Today, the TLPC filed comments on behalf of its client, Telecommunications for the Deaf and Hard of Hearing, Inc. (TDI), and a coalition of more than 20 accessibility advocacy and research organizations before the Federal Commmunications Commission. The comments urge the FCC to proceed with ensuring the accessibility and usability of video conferencing services by finalizing a decade-long pending rulemaking on the scope of “interoperable video conferencing services” governed by the FCC’s rules under the Twenty-First Century Communications and Video Accessibility Act.
July 18, 2022 update: the TLPC filed reply comments on the same matter—see the bottom of the post.
TLPC student attorneys Rebecca Gruber, Richard Koch, and Stacey Weber, with the aid of Professor Margot Kaminski, developed comments responding to the Attorney General’s Pre-Rulemaking Considerations for the Colorado Privacy Act. Their response to the considerations, filed in anticipation of formal rulemaking in the fall, discusses several areas for potential rulemaking that closely impact the strength and effect of consumer privacy rights and company obligations in handling consumer data. The submission can be downloaded below.
TLPC student attorney and now-Colorado Law graduate Monica Bunnay authored a white paper surveying the state of AI-based assistive technology tools under U.S. disability law. Developed in collaboration with colleagues at Gallaudet University, the paper explains that U.S. disability law typically regulates AI-based assistive technology only indirectly by imposing requirements on users of the technology, and not the vendors who develop it.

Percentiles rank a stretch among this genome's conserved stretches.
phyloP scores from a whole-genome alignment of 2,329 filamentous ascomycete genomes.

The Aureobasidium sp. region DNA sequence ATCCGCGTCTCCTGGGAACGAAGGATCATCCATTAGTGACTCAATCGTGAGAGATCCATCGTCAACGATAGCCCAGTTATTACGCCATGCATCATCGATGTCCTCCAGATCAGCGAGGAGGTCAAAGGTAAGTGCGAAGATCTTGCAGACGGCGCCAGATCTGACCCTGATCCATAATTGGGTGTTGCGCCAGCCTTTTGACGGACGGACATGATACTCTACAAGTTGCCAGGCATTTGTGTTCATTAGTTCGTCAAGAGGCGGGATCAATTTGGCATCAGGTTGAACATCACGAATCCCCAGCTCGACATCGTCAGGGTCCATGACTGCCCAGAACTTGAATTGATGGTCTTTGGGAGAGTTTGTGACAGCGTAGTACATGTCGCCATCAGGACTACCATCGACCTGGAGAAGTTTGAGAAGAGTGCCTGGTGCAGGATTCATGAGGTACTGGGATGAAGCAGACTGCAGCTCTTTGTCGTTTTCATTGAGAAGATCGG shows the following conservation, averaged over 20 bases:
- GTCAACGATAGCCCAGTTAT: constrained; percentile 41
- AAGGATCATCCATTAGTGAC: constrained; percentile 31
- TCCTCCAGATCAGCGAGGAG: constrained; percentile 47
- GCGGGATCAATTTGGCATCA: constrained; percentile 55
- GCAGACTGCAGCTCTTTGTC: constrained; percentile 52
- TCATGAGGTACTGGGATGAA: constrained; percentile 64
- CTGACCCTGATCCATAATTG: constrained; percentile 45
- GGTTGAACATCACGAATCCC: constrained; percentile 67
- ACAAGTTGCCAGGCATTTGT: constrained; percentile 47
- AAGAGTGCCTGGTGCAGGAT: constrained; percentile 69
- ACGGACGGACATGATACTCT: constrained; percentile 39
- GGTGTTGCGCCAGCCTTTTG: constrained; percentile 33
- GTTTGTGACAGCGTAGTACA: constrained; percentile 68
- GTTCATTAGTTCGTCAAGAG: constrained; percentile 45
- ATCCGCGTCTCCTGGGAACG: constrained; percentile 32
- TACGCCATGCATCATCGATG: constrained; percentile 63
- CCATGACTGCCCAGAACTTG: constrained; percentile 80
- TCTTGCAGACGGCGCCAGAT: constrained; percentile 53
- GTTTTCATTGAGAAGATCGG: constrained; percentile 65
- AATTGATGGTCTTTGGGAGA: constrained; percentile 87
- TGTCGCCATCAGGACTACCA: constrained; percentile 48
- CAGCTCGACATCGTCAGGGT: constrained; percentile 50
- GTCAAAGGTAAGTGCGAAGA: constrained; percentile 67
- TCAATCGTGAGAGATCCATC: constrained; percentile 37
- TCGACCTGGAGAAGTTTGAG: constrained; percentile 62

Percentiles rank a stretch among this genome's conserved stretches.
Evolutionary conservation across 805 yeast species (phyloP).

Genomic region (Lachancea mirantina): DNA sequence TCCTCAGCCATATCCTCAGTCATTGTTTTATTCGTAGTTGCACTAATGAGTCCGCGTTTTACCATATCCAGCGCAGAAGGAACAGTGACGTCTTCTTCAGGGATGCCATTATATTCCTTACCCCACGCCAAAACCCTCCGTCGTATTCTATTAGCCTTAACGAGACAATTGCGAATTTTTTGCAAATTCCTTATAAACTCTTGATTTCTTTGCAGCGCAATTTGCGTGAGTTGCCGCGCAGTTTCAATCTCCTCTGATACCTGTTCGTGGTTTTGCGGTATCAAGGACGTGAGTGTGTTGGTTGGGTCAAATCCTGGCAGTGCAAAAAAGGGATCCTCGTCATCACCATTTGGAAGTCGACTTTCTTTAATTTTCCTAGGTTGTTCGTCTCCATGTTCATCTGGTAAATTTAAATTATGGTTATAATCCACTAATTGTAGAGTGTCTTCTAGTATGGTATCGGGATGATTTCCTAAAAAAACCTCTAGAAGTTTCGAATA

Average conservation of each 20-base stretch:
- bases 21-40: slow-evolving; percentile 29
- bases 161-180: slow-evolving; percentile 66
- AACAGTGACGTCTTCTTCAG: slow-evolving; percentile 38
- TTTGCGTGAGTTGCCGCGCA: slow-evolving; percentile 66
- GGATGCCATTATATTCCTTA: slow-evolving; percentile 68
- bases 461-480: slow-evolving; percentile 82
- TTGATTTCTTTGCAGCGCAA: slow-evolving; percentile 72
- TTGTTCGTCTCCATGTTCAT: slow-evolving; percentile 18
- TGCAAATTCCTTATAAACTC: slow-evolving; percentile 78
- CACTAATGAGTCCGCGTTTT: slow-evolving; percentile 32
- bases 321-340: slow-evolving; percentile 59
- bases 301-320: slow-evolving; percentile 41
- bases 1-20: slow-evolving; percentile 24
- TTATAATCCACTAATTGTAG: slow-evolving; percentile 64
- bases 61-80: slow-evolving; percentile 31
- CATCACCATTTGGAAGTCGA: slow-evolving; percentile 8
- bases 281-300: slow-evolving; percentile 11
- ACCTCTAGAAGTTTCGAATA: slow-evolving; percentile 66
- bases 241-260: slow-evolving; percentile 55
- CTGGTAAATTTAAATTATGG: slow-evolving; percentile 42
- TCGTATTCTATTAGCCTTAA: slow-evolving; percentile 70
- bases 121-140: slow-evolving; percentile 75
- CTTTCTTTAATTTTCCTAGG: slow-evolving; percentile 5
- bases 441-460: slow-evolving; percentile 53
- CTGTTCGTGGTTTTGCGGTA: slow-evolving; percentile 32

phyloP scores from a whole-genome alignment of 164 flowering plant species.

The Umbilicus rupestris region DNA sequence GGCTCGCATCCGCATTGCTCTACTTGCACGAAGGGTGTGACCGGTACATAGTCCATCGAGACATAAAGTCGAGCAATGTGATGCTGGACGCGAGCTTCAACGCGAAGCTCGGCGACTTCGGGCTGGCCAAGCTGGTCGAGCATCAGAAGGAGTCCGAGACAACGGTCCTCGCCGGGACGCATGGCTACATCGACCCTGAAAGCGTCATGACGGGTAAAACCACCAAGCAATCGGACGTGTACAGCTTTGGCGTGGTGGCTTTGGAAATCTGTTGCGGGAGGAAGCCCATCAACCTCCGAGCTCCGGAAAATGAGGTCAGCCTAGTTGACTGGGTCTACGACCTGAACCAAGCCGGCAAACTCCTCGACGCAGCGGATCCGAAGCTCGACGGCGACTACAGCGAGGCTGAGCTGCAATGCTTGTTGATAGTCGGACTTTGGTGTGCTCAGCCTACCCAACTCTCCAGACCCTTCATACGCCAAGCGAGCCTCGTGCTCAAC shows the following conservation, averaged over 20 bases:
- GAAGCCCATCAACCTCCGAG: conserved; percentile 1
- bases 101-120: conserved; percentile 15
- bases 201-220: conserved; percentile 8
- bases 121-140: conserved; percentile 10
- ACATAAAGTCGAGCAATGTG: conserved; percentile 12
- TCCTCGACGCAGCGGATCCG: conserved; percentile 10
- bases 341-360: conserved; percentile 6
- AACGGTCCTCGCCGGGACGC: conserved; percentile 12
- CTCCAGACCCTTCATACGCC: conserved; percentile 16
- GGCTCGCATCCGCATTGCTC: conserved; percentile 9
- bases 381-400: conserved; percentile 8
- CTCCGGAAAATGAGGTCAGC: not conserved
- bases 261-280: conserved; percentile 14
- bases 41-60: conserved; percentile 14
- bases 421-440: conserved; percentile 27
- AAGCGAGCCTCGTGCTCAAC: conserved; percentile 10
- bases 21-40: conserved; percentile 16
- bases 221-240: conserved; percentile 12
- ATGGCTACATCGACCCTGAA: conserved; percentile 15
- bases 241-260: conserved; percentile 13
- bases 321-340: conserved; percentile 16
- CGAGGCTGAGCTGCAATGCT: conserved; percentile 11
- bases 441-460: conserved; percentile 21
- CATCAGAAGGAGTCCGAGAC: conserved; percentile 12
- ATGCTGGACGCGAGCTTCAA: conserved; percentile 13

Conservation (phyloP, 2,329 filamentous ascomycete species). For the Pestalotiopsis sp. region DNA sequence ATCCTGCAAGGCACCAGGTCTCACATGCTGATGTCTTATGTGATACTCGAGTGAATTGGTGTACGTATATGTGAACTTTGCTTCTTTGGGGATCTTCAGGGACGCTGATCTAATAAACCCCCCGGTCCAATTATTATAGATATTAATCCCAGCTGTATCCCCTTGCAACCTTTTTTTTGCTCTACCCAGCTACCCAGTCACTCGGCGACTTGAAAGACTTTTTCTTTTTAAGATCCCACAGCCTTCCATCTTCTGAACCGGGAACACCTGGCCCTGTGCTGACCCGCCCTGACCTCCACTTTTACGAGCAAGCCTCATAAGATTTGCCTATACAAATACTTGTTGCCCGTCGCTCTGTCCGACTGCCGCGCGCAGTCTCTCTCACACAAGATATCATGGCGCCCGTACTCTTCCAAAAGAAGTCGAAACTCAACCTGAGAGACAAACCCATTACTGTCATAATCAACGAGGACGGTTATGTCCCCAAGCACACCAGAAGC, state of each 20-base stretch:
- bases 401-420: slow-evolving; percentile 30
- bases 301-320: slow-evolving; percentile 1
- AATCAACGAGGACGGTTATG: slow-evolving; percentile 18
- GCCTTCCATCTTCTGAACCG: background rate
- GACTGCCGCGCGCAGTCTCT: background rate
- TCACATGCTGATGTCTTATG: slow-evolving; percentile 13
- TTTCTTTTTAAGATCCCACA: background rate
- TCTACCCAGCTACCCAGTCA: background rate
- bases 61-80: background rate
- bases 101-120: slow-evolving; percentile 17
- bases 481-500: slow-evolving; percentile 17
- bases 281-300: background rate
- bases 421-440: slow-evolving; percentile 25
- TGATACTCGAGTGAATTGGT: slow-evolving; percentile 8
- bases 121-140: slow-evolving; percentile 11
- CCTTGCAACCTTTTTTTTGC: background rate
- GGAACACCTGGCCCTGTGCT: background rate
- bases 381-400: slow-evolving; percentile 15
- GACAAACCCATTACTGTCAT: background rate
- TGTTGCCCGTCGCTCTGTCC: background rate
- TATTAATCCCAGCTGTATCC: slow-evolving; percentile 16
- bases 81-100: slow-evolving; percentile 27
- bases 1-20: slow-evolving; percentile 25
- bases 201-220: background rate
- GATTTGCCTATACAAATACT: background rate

With the assistance of TLPC Student Attorneys Cameron Benavides, Sam Retter, and Garrett Janney, a coalition of thirteen technology and intellectual property clinical law professors filed comments with the Copyright Office on the Office’s recent Notice of Proposed Rulemaking on law student participation in Copyright Claims Board (CCB) proceedings under the Copyright Alternative in Small-Claims Enforcement (CASE) Act. CCB proceedings allow the adjudication of copyright “small claims” disputes. The professors highlighted a range of concerns, centered on the CASE Act’s opt-out mechanism, that likely will limit their willingness and ability to participate in CCB proceedings. The comments can be downloaded below.
cross-posted from Authors Alliance
The following blog post was authored by Becca Lynch, a student clinician with the Samuelson-Glushko Technology Law & Policy Clinic at University of Colorado Boulder under the supervision of Professor Blake Reid, as part of an Authors Alliance student clinic project on library e-book licensing legislation.